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Arris Composites et l’utilisation de la fabrication additive composite pour la production de masse

Arris Composites, l’un des pionniers des matériaux composites de nouvelle génération, a annoncé fin mai qu’il avait obtenu un financement de 48,5 millions de dollars dans le cadre de la série B pour étendre ses capacités de fabrication de composites…

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Pourquoi Henkel a-t-il investi dans la fabrication additive ?

Fondée en 1876, Henkel est une multinationale réputée dans le secteur de la consommation et dans le secteur industriel. Bien que le siège social de l’entreprise soit situé à Düsseldorf, en Allemagne, plus de 80% de ses employés travaillent à…

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Interview to Paco Gramaje

This is our interview to Paco Gramaje, art director of the Paco Gramaje Studio in Barcelona.

The studio creates immersive multidisciplinary AV shows, especially focusing on the fusion between projection mapping and dance performance.

We asked Paco a few questions about his background and creative career and also about the new projects he has been cooking up during the quarantine period.

1. When did you start working on the interaction between audiovisual and dance performance, and how did you get involved? What are the aspects that are more appealing to you about working in this interdisciplinary field?

It all begun in 2009. After quitting my job as an engineer I moved to Madrid to study a Master in Motion Graphics while making my first experiences in the world of video art. 

In 2010 I started up several collaborations with art organizations in Madrid and they proposed to me to shoot a dance performance by the choreographer Iratche Ansa.

The performance was going to be held at the Matadero in Madrid. From that recording I put together my first video dance “Comunicación Interpretación Automática” which had a very good reception.

I had discovered the potential of dance from an audiovisual perspective and the inner revelation of what I wanted to do in the next few years.

A few months later I made my first dance pieces with live visuals with choreographer Barbara Fritsche.

Thanks to those projects I was able to work on the musical “Hoy No Me Puedo Levantar” in 2013. In 2014 I directed my first proper theatre show: “Girasomnis”.

Interview to Paco Gramaje
2. You are the creator of “Girasomnis”, an itinerant project that has been traveling around the world. Can you tell us about the creative process behind the inception of this innovative project?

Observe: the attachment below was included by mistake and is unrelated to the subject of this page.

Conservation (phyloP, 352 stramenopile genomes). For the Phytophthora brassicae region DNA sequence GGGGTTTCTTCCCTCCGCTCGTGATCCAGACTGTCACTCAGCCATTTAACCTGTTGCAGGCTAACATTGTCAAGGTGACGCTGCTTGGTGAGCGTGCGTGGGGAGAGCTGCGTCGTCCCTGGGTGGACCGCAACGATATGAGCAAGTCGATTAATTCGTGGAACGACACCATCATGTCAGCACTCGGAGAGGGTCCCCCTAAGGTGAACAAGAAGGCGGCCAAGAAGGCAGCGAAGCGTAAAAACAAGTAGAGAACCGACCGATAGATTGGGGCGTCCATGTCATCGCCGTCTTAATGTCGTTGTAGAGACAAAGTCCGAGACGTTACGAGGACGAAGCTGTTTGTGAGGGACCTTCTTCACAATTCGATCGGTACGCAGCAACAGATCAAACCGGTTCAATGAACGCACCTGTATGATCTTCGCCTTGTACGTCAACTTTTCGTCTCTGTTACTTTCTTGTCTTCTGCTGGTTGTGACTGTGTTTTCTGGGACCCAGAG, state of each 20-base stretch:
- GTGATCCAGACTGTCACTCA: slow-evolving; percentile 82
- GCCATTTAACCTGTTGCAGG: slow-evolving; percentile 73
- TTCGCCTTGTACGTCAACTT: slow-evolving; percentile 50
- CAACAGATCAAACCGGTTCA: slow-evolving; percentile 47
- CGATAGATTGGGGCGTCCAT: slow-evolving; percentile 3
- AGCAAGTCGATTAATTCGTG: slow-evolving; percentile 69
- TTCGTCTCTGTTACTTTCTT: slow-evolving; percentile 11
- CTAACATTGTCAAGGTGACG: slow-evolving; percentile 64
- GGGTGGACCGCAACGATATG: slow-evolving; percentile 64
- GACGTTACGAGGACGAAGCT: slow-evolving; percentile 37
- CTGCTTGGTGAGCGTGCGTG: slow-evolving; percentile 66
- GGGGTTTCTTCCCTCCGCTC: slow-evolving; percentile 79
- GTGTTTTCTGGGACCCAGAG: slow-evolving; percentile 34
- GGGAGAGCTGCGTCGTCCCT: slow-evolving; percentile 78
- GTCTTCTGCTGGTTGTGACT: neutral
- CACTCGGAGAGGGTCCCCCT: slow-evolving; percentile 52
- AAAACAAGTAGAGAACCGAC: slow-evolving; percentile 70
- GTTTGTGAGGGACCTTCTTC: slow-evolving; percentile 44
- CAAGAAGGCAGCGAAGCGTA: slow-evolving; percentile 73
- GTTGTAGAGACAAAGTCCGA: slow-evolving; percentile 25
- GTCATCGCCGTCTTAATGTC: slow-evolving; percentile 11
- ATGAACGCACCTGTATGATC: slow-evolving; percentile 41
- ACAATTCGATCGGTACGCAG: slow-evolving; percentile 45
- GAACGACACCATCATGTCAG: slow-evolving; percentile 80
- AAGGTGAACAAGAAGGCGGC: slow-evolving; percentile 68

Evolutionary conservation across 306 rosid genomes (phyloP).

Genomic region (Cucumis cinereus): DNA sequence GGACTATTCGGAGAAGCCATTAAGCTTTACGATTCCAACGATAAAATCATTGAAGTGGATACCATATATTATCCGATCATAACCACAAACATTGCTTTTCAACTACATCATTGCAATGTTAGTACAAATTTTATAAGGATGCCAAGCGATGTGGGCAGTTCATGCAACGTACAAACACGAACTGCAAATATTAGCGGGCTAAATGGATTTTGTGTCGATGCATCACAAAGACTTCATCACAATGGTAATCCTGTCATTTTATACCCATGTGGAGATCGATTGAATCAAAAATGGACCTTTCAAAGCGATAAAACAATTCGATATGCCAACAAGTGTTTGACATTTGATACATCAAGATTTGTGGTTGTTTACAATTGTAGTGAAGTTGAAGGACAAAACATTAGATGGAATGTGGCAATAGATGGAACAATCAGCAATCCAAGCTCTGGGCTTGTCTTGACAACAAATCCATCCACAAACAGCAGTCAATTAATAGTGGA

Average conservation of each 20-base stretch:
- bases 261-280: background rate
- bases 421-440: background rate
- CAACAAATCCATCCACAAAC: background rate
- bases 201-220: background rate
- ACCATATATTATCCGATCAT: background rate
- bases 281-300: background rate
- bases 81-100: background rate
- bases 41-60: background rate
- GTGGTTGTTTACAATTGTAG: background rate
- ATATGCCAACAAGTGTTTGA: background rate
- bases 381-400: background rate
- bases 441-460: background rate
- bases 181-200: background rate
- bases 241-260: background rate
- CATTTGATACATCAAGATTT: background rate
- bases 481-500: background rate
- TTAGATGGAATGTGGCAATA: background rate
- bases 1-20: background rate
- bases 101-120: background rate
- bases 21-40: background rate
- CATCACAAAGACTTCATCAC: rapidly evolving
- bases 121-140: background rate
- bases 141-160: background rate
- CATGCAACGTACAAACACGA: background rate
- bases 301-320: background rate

I try to “connect” the visuals with the dancers. Sometimes I encourage the dancers to “connect” or follow my visuals.

In this project I also composed the music. This is very useful as I have better control of the creative process. With this project I tried to evoke feelings in the audience without words: just images, dance and instrumental music.

Paco Gramaje - Audiovisual artist
3. Paco Gramaje Studio recently launched the “Dance Mapping Virtual Tour 2020” which it’s fundraising on Gumroad. This is in preparation for a new cutting-edge AV dance project in 2021 involving a 360 immersive environment . Can you give us some insights about the whole project?

This quarantine caused an abrupt stop in my job, but also gave me time to start imagining something new.

The idea was born during the first week of confinement. At the start, It was simple: I just wanted to publish some of our best projects and make them public. But I also felt a need for a change.

The last 3 years I was quite disconnected from my artistic side due to working mostly on commercial projects. 

I was just focusing on making money to pay my bills and trying to have a stable team for audiovisual production. The outbreak of the Covid-19  has been an absolute shift in our work. We started questioning the possibility of doing our shows as we did before.

Therefore I needed to devise another type of format for the new normal awaiting us: a fully immersive virtual Dance Mapping Show.

As my previous theatre production, without the pressure of a client and using the Girasomnis music.

So, in April I started to visualize and write a synopsis of this new project. I then decided to publish “Dance Mapping Virtual Tour 2020” as a memorandum of all these years of physical shows. 

Now it’s time to go further. I want to gather all the knowledge I gained during the last 10 years and apply it to a virtual reality show, where I can break the limits and make an immersive 360º visual performance with dancers.

This new production is planned to be released in VR and physical 360 projection format in late 2021.

4. When working on a project how do you pick your collaborators? What are the main roles you look for in your team? 

When I have the budget I can work with some powerful audiovisual freelancers from my network of collaborators. Failing that I work alone.

I also work with very talented dancers/choreographers from Barcelona. During the years they started to understand my ideas and transform them in beautiful choreographies. 

5. Can you describe your general creative approach when starting on a new project?

I have mostly 2 ways of work. I compose a music draft and then I work on the visuals and choreography or vice versa: I make a draft of visual content with a draft choreography and I try to match the sounds and music.

Sometimes I give leeway to the dancer, so they can create their own choreography and then I create the visual content following their movements.

In the last few years I also worked with some talented musicians for a faster audiovisual production.